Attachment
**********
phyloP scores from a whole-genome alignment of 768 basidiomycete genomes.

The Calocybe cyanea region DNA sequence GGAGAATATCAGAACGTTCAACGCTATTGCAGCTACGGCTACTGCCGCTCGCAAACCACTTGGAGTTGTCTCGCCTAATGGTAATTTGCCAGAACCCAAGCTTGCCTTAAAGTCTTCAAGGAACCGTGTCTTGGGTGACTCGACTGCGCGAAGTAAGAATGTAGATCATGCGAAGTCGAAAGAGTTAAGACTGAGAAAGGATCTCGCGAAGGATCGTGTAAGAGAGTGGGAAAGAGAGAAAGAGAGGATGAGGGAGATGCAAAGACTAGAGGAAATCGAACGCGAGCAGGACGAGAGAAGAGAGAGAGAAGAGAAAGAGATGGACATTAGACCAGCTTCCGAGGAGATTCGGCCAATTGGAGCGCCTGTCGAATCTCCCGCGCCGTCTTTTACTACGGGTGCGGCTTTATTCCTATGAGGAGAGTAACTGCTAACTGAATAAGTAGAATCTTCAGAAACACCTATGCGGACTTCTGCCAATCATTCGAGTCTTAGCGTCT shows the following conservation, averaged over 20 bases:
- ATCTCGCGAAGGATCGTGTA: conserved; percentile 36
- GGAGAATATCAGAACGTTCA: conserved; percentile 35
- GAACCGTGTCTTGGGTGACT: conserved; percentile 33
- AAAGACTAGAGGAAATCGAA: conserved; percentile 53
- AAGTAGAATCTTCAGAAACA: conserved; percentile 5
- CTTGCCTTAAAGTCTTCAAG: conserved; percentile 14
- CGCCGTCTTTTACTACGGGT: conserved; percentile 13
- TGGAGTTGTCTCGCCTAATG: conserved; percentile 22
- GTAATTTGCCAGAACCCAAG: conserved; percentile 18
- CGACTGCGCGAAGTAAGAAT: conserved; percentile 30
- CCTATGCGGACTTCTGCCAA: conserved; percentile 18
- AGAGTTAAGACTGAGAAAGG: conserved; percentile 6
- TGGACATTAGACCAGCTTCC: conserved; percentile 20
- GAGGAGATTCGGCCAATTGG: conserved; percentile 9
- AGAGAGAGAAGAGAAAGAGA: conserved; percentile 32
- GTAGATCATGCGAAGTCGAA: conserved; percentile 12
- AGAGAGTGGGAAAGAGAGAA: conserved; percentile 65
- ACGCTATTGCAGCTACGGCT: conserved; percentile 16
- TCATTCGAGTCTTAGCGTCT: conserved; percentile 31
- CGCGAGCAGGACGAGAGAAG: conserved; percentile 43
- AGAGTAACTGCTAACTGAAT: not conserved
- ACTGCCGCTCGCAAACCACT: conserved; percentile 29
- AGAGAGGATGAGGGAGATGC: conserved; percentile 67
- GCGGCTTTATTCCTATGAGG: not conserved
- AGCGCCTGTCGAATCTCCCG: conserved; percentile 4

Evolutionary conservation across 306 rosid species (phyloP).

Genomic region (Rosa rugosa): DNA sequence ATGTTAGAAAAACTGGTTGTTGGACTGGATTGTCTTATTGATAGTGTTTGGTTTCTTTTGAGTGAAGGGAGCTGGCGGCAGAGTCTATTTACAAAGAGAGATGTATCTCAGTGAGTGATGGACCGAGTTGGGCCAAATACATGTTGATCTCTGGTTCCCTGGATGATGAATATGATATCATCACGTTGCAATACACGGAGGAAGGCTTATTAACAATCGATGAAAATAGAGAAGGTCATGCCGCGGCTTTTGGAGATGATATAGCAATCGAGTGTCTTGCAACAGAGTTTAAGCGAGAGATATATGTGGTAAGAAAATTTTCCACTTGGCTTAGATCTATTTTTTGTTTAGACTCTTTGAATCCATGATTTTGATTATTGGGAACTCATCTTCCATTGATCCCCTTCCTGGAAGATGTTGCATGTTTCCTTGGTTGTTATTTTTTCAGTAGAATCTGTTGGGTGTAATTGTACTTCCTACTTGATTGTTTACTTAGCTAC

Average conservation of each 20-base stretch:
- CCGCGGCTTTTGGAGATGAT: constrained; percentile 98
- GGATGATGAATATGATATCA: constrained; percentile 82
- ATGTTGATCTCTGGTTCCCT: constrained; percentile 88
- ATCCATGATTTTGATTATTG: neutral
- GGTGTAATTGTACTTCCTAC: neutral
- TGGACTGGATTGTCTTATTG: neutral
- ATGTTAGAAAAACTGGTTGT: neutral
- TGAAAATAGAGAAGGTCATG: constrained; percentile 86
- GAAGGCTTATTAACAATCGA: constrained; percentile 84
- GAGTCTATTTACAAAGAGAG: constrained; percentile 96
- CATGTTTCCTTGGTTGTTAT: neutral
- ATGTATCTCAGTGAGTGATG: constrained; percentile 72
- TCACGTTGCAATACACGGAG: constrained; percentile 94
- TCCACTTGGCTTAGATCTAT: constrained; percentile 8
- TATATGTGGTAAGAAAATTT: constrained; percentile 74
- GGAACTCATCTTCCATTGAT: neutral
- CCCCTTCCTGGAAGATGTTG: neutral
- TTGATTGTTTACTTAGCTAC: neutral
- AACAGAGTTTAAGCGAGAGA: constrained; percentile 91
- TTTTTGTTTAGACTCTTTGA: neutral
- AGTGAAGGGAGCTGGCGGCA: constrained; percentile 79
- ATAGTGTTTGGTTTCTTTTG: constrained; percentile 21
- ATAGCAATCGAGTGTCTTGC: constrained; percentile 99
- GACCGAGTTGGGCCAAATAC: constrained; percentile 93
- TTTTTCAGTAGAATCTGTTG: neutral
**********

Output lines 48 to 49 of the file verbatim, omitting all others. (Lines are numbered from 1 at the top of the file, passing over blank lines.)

- TTGATTGTTTACTTAGCTAC: neutral
- AACAGAGTTTAAGCGAGAGA: constrained; percentile 91